Design & Development - Welcome to Menzoberranzan

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Design & Development 
Welcome to Menzoberranzan
By James Wyatt

The Menzoberranzan: City of Intrigue sourcebook that went on sale in August is, in many ways, a glimpse at the future -- or at least at the ways we’re thinking about the future right now. With this book, we’re trying out some new approaches to setting material, exploring new ways of making these books more useful and more interesting than ever before.

Talk about this article here.

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Yan
Montréal, Canada
@Plaguescarred on twitter

you guys are not good enough at writing fluff to justify 30 or 40 dollar cover prices, especially when the books are just regurgitated, rehashed products that pale in comparison to the originals (menzo).

while im sure you will sell some of the greenwood books, i want to make it clear that i am not going to pay you guys for fluff-only books, and i am someone who has bought basically every product you have released for the last four years.
you guys are not good enough at writing fluff to justify 30 or 40 dollar cover prices, especially when the books are just regurgitated, rehashed products that pale in comparison to the originals (menzo).

while im sure you will sell some of the greenwood books, i want to make it clear that i am not going to pay you guys for fluff-only books, and i am someone who has bought basically every product you have released for the last four years.

I pre-ordered through Amazon. I agree 100%. I'm not trying to be mean but it reads like an "Menzo for Dummies" book--it is really only touches on the surface of every topic and really really bland.
you guys are not good enough at writing fluff to justify 30 or 40 dollar cover prices, especially when the books are just regurgitated, rehashed products that pale in comparison to the originals (menzo).

while im sure you will sell some of the greenwood books, i want to make it clear that i am not going to pay you guys for fluff-only books, and i am someone who has bought basically every product you have released for the last four years.

I pre-ordered through Amazon. I agree 100%. I'm not trying to be mean but it reads like an "Menzo for Dummies" book--it is really only touches on the surface of every topic and really really bland.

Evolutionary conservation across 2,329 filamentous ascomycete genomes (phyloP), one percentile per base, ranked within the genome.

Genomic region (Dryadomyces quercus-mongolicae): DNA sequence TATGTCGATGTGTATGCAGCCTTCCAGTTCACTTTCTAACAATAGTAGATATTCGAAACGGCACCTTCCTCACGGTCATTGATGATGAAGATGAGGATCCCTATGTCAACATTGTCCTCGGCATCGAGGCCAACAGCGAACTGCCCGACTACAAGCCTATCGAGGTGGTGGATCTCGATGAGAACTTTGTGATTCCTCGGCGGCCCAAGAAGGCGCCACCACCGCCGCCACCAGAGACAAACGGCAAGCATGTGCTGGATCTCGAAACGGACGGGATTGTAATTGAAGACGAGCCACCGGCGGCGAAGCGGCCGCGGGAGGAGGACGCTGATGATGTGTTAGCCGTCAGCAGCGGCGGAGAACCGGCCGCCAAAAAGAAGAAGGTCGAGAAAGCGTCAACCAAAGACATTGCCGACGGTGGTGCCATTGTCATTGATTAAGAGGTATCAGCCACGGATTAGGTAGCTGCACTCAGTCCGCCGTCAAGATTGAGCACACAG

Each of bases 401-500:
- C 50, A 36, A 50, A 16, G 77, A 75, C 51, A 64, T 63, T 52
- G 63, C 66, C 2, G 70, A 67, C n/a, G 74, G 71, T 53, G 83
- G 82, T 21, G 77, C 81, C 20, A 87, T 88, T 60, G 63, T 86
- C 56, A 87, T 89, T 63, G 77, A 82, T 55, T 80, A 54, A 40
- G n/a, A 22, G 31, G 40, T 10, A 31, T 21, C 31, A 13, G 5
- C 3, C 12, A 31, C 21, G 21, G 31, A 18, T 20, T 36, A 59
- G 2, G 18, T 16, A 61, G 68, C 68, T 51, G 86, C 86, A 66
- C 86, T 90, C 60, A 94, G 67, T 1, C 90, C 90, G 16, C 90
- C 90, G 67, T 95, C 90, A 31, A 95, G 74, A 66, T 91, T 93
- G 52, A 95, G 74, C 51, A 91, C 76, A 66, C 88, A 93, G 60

The problem with edition neutral, fluff only books is that no one actually needs them. This is especially true when it comes to the Forgotten Realms or anything related to Driz'zt do'Urden. So much has already been written and published about these topics that the information is readily available. If you already have Drow of the Underdark (2E), Menzoberranzen boxed set (2E) or Drow of the Underdark (3E), you simply don't need this book. The only new information presented in Menzoberranzen: City of Intrigue is the detail on the hundred years of history since the last Drow book was published. Even if you don't have those books, virtually all of the information is available for free on the web in the form of various wikis and discusiion groups. 4E crunch (those themes and paragon paths the editor so readily dismisses) would have motivated me to buy the book. However, a quick spin through the pages showed me that I already knew or owned all of the information in the book, so I could simply leave it on the shelf.

Since Elminster's Guide to the Forgotten Realms is being written by Ed Greenwood, I do expect there to be some details that only he knows as the campaign setting's creator, but I don't think there are going to be enough of those tidbits to justify purchasing the book.

 I agree that this book doesn't do a good enough job on what it is supposed to do, give me info about Menzo that I can't get elsewhere, there just isn't enough here.

I know some DMs don't want fluff from Wizards because they create their own. I am all for it if they put out good products and on subject matter outside of FR. A little tired of the setting TBH. I don't have the time to create my own campaign world anymore with pressures from everyday life. Any help Wizards can give would be much appreciated, same goes with canned adventures. I don't have the time to create them, so I need that help from Wizards. So if they put out good fluff and good adventures I would buy it.
Worst. Idea. Ever.

Ever.

Seriously, I'm not sure how Wizards could have misjudged what its players want any more dramatically.

I can make my own fluff. It is much harder to make my own crunch. A book that is all or mostly fluff is useless to me. Please reconsider this new direction Wizards!

 

"What is the sort of thing that I do care about is a failure to seriously evaluate what does and doesn't work in favor of a sort of cargo cult posturing. And yes, it's painful to read design notes columns that are all just "So D&D 3.5 sort of had these problems. We know people have some issues with them. What a puzzler! But we think we have a solution in the form of X", where X is sort of a half-baked version of an idea that 4e executed perfectly well and which worked fine." - Lesp